The following analytical results were achieved:
a) Learners’ perception to their individual and collaborative learning niches with social software using affordances was described (Pata, 2009a,b; Väljataga, Pata, Tammets, 2010) and formalized using dynamic ontospatial methods (Normak, Pata & Kaipainen, submitted).
b) Learners’ individual and collaborative perspectives within the shared ontospace in hybrid ecosystem were characterized (Pata, 2010).

We assume that new approaches to emergent learner-directed learning design can be strengthened with a theoretical framework that considers learning as a dynamic process.
We propose an approach that models a learning process using a set of spatial concepts: learning space, niche, perspective, state of a learner, step, path, direction of a step and step gradient. A learning process is presented as a path within a niche (or between niches) in a learning space, which consists of a certain number of steps leading the learner from the initial state to a target state in the dynamically changing learning space. When deciding on steps, the learner can take guidance from learning paths that are effective from a viewpoint of the learning community.

Kaipainen, M.; Normak, P.; Niglas, K.; Kippar, J.; Laanpere, M. (2008). Soft ontologies, spatial representations and multi-perspective explorability. Expert Systems, 25(5), 474 – 483.

Pata, K. (2009). Revising the framework of knowledge ecologies: how activity patterns define learning spaces? . Niki Lambropoulos & Margarida Romero (Toim.). Educational Social Software for Context-Aware Learning: Collaborative Methods & Human Interaction. (241 – 266).Idea Group Reference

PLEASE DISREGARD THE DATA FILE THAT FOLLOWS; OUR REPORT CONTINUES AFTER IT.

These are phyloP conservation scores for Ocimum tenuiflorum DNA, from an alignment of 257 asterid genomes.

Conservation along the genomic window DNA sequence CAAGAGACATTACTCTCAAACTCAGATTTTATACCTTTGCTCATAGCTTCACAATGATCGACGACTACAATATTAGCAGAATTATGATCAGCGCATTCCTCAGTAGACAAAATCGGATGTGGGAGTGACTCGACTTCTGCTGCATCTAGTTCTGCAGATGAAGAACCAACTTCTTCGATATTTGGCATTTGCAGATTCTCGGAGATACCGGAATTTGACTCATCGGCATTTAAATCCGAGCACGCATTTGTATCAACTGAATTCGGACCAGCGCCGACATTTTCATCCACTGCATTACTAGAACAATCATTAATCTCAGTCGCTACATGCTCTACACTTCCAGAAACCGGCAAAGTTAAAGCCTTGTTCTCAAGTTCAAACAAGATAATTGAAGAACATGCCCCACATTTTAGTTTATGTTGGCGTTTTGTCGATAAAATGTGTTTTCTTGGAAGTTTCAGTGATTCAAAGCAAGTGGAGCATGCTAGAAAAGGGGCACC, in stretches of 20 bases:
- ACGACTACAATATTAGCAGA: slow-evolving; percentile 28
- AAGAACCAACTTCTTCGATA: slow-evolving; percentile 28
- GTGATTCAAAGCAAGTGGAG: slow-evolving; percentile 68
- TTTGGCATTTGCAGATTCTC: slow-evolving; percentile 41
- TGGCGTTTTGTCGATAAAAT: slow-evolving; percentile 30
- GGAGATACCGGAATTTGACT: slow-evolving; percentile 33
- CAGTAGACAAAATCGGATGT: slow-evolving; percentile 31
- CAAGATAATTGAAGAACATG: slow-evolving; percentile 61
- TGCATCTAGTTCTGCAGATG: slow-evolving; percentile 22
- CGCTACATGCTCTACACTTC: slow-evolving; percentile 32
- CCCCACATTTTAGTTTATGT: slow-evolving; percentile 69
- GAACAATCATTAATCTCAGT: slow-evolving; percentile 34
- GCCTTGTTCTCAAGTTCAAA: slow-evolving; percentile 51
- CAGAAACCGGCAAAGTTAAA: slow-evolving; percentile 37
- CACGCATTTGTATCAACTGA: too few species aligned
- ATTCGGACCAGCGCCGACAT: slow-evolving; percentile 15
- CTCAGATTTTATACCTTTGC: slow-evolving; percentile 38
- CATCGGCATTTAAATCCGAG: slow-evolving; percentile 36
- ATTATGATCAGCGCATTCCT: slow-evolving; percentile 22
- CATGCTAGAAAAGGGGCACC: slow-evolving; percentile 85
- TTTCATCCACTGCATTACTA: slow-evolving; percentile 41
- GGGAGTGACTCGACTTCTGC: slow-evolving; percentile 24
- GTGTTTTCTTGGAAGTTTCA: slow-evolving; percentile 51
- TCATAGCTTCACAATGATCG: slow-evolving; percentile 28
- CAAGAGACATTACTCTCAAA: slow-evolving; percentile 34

Pata, K.; Fuksas, A.P. (2009). Ecology of Embodied Narratives in the Age of Locative Media and Social Networks: a Design Experiment. Cognitive Philology, 2, 1 – 21.

Pata, K. (2010). An ontospatial representation of writing narratives in hybrid ecosystem. In: Proceedings: Workshop on Database and Expert Systems Applications: 21st International Workshop of DEXA, 3rd International Workshop on Social and Personal Computing for Web-Supported Learning Communities. August, 30th – September, 3rd 2010, Bilbao, Spain.. (Toim.) A.M.Tjoa and R.R.Wagner. Los Alamitos, California: IEEE Computer Society Press, 2010, 87 – 91.

Pata, K. (2011). Participatory design experiment: Storytelling Swarm in hybrid narrative ecosystem. B. K. Daniel (Toim.). A Handbook of Research on Methods and Techniques for Studying Virtual Communities: Paradigms and PhenomenaHershey. New York (482 – 508). Hershey. New York: Information Science Reference

Normak, P., Pata, K. & Kaipainen, M. (submitted). An Ecological Approach to Learning Dynamics.

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III. A new conception of a distributed learning environment that supports self-directed learning was elaborated. Based both on empirical and theoretical research, software prototypes „EduFeedr“ (for managing web based courses) (http://www.edufeedr.net/pg/edufeedr/faq; http://www.edufeedr.org/) , „LePress“ (for assessing learning outcomes in blog based personal learning environments) and „LeContract“ (for composing and management of learning contracts) are developed. The developed conception of distributed learning environment was taken as the basis in designing a new generation distributed learning management system